> > > resolution. Many times a skilled operator and an old Crosfield
                                  > Magnascan
                                  > > > (which took up half a room) creates results that, still, can be
                                  > > > absolutely outstanding.
                                  > > >
                                  > > > When the time comes to the offset printing of the scan, you may
                                  > want to
                                  > > > contact a printing office who works with waterless offset, or FM
                                  > screens
                                  > > > / hybrid screens. Waterless offset makes it possible to
                                  reproduce
                                  > your
                                  > > > image using a finer screen, and FM screens (frequency modulated)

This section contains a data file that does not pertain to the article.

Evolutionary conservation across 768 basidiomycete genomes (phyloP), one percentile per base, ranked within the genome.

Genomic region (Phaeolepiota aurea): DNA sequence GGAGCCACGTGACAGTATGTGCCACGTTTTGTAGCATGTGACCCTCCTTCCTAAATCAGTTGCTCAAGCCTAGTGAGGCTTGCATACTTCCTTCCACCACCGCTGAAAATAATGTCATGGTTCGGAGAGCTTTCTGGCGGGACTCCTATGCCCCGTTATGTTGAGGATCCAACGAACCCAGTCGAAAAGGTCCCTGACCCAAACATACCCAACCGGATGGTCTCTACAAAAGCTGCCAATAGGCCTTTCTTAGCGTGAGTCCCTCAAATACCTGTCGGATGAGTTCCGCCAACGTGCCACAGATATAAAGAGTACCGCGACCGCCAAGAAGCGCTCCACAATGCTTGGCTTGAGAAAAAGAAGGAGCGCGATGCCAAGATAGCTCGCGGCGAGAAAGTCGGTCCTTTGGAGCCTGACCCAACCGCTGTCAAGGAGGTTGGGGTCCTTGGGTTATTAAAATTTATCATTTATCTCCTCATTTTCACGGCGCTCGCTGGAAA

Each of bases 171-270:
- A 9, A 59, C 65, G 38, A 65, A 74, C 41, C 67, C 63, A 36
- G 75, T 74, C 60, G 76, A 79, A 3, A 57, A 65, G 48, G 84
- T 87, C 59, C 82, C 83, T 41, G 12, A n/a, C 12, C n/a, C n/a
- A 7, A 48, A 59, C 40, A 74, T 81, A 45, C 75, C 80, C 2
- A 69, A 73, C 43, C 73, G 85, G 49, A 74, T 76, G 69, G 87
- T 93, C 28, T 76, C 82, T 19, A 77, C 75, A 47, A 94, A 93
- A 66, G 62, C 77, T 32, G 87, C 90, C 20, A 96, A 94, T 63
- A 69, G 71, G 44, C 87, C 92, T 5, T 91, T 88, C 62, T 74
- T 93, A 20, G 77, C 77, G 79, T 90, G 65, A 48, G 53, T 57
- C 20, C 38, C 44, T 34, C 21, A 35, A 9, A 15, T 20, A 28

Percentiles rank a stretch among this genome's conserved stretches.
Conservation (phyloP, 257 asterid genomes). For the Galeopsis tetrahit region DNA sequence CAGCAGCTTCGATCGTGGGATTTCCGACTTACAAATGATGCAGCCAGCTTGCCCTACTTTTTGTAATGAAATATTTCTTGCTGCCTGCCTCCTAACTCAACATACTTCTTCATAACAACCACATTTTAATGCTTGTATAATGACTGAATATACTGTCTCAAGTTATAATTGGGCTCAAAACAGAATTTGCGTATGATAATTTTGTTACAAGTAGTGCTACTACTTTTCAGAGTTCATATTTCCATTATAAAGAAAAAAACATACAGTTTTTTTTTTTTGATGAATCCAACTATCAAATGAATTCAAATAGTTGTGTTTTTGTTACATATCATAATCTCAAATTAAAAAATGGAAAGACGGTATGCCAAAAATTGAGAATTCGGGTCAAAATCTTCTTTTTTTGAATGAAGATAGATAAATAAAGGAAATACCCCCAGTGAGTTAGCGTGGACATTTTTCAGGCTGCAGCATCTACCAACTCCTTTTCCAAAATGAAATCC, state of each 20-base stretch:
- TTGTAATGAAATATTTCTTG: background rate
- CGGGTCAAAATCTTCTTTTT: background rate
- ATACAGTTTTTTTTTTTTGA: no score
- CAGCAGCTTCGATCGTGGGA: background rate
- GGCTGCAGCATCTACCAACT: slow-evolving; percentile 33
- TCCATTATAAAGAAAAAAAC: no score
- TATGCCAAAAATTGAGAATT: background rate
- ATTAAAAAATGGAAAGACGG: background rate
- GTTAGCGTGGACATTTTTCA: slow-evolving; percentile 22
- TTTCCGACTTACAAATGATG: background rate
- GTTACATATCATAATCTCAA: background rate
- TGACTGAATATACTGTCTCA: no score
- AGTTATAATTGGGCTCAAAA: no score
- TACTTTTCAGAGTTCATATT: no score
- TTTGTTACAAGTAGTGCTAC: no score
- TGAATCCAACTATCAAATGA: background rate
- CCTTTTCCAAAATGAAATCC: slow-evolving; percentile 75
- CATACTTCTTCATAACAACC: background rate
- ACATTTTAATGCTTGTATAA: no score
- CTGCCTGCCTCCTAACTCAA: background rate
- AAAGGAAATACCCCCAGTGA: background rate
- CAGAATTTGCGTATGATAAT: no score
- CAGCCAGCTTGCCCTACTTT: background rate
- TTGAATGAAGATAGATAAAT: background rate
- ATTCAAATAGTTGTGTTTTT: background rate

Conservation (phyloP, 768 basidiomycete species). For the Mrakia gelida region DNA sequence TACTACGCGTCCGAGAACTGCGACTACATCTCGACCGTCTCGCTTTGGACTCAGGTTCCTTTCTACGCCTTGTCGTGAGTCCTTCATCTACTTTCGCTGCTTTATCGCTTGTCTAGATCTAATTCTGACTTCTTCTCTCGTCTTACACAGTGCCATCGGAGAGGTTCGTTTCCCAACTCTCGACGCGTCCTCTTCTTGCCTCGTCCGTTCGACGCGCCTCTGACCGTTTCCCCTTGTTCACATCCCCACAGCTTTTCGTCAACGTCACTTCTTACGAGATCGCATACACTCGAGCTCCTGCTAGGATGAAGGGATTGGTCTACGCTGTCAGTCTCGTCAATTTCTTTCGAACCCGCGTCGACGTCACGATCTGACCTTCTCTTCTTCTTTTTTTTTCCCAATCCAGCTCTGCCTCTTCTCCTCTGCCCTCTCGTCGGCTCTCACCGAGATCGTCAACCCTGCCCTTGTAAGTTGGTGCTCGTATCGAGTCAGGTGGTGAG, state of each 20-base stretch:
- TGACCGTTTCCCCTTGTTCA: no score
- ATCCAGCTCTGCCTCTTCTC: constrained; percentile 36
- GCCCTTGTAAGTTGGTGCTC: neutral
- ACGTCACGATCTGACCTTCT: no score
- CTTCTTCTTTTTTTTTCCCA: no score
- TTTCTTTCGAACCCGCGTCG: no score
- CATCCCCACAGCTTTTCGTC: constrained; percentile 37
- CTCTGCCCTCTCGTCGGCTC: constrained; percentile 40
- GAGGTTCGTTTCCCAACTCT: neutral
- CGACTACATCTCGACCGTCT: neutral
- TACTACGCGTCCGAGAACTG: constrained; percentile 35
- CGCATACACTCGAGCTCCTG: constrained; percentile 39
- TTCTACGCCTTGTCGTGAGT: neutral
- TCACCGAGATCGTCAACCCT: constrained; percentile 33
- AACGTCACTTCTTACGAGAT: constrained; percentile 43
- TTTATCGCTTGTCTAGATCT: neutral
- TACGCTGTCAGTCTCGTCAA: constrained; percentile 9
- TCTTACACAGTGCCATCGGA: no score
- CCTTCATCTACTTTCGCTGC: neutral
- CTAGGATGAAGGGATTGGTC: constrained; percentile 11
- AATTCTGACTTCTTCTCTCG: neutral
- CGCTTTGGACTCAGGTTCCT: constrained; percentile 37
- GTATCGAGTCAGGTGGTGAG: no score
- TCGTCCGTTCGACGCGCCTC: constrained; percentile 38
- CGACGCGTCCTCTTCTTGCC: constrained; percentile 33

> and
                                  > > > hybrid screens are methods to screen your image that have some
                                  > > > advantages over traditional AM screens (amplitude modulated).
                                  > > >
                                  > > > Good luck and don't hesitate to drop me a line if you have more
                                  > > > questions.
                                  > > >
                                  > > > Best regards,
                                  > > > Mats Broberg
                                  > > >
                                  > > > Stockholm - S
                                  >
                                  >
                                  >
                                  > • To respond to a post or post a message to the membership:
                                  > PPLetterpress@yahoogroups.com
                                  > • Encountering problems? contact: